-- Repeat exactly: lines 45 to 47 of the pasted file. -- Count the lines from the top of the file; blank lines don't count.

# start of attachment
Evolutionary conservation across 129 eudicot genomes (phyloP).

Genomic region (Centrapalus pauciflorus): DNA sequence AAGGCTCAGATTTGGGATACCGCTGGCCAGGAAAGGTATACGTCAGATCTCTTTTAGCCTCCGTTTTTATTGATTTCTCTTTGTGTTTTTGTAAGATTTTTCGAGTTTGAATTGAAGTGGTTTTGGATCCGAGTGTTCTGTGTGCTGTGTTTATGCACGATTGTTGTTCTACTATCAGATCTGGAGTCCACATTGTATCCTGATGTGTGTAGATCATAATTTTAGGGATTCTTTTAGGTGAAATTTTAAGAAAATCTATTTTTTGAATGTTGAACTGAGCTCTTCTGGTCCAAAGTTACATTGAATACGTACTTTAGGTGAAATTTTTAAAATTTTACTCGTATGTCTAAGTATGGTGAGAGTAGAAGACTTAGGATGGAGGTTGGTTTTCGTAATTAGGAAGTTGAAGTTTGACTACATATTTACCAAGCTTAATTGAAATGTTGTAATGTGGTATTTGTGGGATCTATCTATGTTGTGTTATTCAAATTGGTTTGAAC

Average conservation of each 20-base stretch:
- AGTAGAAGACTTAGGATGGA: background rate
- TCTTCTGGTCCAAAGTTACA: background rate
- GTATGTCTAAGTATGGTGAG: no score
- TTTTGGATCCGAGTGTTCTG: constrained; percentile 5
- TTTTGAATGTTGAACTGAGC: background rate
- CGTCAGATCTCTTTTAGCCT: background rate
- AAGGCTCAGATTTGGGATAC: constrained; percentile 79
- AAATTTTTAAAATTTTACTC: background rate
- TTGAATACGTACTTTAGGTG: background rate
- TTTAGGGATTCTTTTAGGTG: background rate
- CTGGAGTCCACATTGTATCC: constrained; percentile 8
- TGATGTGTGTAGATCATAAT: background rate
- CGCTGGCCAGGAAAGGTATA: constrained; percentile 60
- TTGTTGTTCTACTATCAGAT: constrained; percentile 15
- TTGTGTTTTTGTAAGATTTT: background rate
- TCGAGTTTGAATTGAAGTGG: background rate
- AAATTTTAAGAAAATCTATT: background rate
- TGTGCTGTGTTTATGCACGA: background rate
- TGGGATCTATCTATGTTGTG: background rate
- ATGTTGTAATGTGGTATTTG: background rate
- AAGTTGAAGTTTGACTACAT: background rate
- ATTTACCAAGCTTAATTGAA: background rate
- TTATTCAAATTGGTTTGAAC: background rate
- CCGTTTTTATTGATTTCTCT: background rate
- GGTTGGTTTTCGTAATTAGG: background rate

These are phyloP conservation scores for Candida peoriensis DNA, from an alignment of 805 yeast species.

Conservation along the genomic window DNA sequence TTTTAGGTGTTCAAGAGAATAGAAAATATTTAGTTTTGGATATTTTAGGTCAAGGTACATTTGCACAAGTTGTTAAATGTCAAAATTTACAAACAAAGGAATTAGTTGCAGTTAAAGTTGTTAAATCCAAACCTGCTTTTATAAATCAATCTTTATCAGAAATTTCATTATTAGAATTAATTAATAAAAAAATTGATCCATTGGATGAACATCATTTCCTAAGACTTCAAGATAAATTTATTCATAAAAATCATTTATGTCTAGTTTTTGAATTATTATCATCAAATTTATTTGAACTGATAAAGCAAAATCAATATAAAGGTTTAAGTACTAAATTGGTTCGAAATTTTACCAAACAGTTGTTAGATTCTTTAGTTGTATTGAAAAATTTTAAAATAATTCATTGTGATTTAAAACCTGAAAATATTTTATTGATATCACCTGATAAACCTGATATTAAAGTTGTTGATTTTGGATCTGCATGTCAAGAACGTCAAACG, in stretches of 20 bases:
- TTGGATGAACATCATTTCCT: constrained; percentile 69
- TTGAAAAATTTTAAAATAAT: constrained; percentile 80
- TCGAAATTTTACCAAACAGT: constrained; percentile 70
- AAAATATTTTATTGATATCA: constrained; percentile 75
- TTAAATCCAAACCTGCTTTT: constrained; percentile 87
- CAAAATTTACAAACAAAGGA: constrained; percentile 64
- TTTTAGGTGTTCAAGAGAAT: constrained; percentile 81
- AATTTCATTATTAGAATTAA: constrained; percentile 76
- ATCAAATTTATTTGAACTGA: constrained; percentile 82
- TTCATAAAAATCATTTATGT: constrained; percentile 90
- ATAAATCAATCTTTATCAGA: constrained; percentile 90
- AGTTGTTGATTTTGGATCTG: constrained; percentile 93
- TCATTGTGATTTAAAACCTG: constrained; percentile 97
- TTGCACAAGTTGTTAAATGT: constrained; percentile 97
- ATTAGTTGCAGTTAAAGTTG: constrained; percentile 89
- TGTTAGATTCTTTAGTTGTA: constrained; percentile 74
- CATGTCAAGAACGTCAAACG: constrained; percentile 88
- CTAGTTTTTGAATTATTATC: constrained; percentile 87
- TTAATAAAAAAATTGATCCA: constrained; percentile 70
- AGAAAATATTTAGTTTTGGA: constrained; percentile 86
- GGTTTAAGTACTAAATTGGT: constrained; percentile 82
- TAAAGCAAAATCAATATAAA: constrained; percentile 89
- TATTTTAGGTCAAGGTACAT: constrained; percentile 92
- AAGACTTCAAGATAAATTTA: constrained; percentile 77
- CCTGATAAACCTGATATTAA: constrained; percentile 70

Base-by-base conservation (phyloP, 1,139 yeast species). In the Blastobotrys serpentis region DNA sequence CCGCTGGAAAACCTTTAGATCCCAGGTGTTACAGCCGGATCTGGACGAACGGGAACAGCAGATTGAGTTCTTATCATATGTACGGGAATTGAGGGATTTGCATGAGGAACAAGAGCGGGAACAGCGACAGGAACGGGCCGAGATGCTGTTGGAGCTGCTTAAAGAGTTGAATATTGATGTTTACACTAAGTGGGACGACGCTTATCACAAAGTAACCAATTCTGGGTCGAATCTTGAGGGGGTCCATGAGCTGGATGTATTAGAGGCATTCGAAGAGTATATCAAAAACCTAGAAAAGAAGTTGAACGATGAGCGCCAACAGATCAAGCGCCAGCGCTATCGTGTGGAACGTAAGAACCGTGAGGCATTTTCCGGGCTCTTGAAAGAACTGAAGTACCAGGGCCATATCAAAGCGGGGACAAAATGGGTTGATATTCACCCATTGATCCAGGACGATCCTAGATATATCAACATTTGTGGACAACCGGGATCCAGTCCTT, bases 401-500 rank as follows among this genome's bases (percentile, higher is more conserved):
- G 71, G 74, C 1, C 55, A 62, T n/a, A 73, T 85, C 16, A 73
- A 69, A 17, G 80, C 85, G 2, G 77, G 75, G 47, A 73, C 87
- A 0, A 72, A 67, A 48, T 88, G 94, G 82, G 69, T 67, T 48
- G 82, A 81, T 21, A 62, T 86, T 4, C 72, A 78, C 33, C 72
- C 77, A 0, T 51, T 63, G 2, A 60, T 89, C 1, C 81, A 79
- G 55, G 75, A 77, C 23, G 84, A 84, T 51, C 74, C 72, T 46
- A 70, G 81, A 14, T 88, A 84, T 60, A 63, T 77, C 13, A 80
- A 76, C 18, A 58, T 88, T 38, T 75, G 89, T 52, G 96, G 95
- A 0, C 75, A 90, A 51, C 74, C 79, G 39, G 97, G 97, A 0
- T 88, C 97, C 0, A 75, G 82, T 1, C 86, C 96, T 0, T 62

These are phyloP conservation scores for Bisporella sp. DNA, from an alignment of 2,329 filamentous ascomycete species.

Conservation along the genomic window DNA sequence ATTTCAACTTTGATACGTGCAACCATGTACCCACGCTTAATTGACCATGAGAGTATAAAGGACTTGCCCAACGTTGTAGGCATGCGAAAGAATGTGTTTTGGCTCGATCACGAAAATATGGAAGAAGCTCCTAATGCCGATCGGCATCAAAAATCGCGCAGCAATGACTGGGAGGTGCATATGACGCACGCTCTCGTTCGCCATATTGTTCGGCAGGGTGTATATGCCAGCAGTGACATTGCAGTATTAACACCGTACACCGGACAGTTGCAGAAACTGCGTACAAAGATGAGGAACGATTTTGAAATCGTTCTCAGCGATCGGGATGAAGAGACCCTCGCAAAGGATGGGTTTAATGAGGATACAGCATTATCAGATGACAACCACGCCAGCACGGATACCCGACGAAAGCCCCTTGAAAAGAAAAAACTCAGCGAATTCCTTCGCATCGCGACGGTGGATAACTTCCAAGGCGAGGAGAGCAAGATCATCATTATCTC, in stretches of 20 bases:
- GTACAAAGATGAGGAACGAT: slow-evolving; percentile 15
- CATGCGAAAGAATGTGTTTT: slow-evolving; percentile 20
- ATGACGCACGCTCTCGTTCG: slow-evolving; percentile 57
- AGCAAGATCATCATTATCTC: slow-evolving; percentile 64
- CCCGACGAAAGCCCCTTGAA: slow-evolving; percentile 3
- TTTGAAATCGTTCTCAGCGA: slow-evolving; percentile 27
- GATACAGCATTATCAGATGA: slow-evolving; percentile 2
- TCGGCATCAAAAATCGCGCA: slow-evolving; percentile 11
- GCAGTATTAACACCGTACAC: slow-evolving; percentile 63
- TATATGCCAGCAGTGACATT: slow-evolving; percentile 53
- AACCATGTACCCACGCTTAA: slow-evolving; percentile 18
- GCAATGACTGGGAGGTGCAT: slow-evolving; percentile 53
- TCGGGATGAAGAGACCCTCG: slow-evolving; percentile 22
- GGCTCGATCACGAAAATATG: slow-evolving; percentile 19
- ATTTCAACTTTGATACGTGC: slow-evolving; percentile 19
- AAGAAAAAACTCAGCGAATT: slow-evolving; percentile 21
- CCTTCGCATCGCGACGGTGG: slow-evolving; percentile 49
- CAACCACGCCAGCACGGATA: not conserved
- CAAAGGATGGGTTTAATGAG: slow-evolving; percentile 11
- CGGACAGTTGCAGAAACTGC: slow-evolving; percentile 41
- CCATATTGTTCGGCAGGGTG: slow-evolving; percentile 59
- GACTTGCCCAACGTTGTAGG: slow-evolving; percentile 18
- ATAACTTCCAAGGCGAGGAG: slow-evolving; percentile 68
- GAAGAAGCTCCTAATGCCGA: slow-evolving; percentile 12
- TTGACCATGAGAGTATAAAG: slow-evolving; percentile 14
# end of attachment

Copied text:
- ATTAGTTGCAGTTAAAGTTG: constrained; percentile 89
- TGTTAGATTCTTTAGTTGTA: constrained; percentile 74
- CATGTCAAGAACGTCAAACG: constrained; percentile 88